Peterson Verdict is In...
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Are There Pro-Choice vs. Pro-Life Implications?
As frequent Girl Ipsa readers know, I try to write for everyone. Every day spent in law school is a day farther from being able to communicate with regular "non-brain-damaged" people. (This is one reason why my buddy, Dork, is so valuable to me. He is being brain damaged right along with me.) The Peterson case has apparently confused some of these normal folks. They wonder, as I would have once wondered;
How can we find Peterson guilty of first degree murder of a fetus and yet an elective abortion of the same fetus is not murder?
To answer this question we'll have to begin at the beginning... A time when the intentional killing of a fetus wasn't murder OR a time when Girl Ipsa sat in criminal law class filled with rage.
The case we studied involved a man who intentionally killed his wife's fetus by "stomping" it. He was angry that she had become pregnant by another man. He beat her violently and stomped on her abdomen while stating his intention to "stomp it out of you". Consequently, the fetus died and the state of California tried to convict this guy of murder.
Now, lets set our own personal and political views of abortion aside for a minute and just answer this question; Should this guy get punished for intentionally causing the death of this fetus? Almost everyone is going to say "You bet!" and those that don't need to examine their reasoning for a non-abortion related hook to hang their conclusion on. Outside the abortion framework, it's clear to everyone -- pro-life and pro-choice -- that what this dude did was wrong, intentional and murder. But it did not work out that way. (Cue Girl Ipsa's rage)
In that case, the prosecution was unsuccessful by definition. In common parlance murder is one person killing another. Sometimes it's a person killing something we love, like our dog. Just recently, in my house, it was the dog killing a plastic horse as in "Oh, no! Crash has murdered Roxy!!" But in the law murder is the unlawful killing of a human being with malice aforethought. Or it was.
You need all of these things -- 1) Unlawful, 2) Dead Human Being 3) Malice Aforethought -- to prove murder. At the time of this "stomping" case (Here in Cali) a fetus was not a human being. At common law, a fetus was not a human being. (!?!) In order to be a human being back then, you had to have taken a breath outside the womb. Until then you were something else, but not a human. Crazy, man!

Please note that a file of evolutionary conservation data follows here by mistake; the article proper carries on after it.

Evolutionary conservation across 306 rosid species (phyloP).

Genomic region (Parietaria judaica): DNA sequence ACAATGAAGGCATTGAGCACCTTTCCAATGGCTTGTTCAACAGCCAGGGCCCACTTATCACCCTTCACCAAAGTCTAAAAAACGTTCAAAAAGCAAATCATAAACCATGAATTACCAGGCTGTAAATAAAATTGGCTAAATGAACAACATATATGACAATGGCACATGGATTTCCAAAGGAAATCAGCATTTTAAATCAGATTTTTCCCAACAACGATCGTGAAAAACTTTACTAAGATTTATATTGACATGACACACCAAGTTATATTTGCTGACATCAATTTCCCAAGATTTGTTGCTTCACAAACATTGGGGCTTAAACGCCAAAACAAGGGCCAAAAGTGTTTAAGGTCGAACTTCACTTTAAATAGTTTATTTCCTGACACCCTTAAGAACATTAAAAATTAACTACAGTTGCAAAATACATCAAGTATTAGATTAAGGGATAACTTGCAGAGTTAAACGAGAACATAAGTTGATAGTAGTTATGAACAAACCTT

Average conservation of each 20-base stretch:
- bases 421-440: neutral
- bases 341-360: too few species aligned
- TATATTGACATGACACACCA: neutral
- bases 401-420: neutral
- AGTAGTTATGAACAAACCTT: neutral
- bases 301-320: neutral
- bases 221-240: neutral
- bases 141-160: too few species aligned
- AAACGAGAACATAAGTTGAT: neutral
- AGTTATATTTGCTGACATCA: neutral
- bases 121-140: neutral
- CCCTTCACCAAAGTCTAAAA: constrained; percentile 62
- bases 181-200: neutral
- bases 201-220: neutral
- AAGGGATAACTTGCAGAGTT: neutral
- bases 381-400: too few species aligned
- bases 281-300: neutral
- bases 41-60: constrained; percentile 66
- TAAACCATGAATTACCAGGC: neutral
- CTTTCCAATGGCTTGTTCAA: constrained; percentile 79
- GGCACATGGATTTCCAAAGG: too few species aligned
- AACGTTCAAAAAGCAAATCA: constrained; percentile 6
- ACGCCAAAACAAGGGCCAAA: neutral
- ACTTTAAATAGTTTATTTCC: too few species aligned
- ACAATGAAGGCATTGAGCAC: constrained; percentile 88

Therefore the law provided no punishment to this evil baby stomper. And people were angry. So, the California legislature changed the law to read "Murder is the unlawful killing of a human being, or a fetus, with malice aforethought." WHEW! Now we can get those evil baby stompers. As we've already determined, no rational person will disagree that this is the right outcome.
Now, lets add in the abortion issue. (wince... Girl Ipsa is not a fan of fire bombing so please go easy on me) We're back to our question of what's the difference? With abortion you have a fetus, right? The statute says it's murder to kill a fetus. (It's an embryo until 8 weeks and after that it's a fetus) The easiest answer to this is the first element of murder ~ UNLAWFUL. For now abortion is lawful. So, it's not an unlawful act and that ends the murder inquiry right there. Same goes for execution of prisoners. In that case there is certainly an intentional killing of a human being. But we do not prosecute the warden because his act was lawful.
This is unsatisfying to those that think abortion should be unlawful. It seems like a technicality and, truth be told, it is a technicality. To differentiate between fetuses which are wanted by their mothers and fetuses which are unwanted is to make a false distinction. There are no differences between the fetuses, are there? Only differences between their mothers.
However, the competing interests are so polarized that to interject a designation, an absolute-for-all-purposes designation, of a fetus as a person or not is to declare war. Neither side is prepared to just concede. It is a satisfactory resolution, in a very moderate atmosphere, to agree for purposes of murder only. And we do all agree. What Scott Peterson has been convicted of is a crime and it should be punished. There is no reason to disagree if you do not have to worry that agreement will result in the loss of the personal right to choose abortion.
In the end, the analysis turns on the lawfulness of the act not the humanness of the fetus. This doesn't get either side of the abortion issue into the Winners Circle but it does get Scott Peterson behind bars, where he belongs. And perhaps, since we are in California, the next issue raised will be another lawful killing: Peterson's execution.